Having added a (much-publicized) privacy link to its homepage in early July, Google again demonstrates its stalwart commitment to transparency: the company has added a “More Details” link to its Web Search feature.

According to the Google Blog, “More Details” explains how a person’s data is used to improve search results.

For example, a person living in San Francisco can run a search for a national business. In the upper right-hand corner of his results, he may see, “Customized for San Francisco metro area, US. More details.” The latter is a hyperlink that, when visited, explains how the user’s data — including IP address, recent searches and web history — helps refine searches:

Users have the option to delete their search history if they wish. (In June it was revealed that Google occasionally uses search history to serve search ads.)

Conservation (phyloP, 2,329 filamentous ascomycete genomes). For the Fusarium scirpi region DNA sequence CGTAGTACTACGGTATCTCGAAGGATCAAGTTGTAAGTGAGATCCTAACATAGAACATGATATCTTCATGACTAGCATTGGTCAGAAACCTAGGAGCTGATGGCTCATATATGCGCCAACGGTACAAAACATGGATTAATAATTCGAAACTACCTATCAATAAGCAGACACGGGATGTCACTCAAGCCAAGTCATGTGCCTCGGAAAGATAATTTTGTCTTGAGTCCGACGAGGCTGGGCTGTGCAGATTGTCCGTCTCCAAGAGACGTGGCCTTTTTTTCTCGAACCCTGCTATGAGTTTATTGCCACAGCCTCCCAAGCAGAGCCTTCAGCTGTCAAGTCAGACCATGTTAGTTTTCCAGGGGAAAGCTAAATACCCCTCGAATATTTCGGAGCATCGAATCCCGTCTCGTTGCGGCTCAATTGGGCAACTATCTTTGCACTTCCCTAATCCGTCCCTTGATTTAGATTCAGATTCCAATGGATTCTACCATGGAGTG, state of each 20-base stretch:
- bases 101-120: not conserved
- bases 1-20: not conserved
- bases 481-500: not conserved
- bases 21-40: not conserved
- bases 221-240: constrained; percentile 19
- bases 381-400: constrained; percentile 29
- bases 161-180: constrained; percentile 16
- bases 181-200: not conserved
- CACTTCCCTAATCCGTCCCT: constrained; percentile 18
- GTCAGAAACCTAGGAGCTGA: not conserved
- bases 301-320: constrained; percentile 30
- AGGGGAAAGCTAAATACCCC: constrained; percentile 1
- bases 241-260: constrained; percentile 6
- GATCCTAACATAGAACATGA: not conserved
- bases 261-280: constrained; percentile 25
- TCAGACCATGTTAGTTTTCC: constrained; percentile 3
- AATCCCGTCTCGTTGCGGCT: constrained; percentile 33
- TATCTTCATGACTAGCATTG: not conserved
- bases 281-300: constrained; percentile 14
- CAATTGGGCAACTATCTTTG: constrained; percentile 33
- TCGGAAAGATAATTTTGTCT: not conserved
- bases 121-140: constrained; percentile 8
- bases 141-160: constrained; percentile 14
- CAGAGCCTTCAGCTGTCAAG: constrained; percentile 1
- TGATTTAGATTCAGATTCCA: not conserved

Search Engine Journal points out that the addition of “More Details” makes Google’s privacy policy more transparent. But even as it champions transparency with regard to how it uses consumer data, Google continues to sidestep direct questions about its search algorithm — a largely-secret calculation for determining the search relevance of a website.

The company recently released Knol, a Wikipedia rival whose user-created “knowledge” pages already rank well in search results. Observers to this phenomenon wondered whether serving 70 percent of US searches, and hosting indexable content, was a conflict of interest.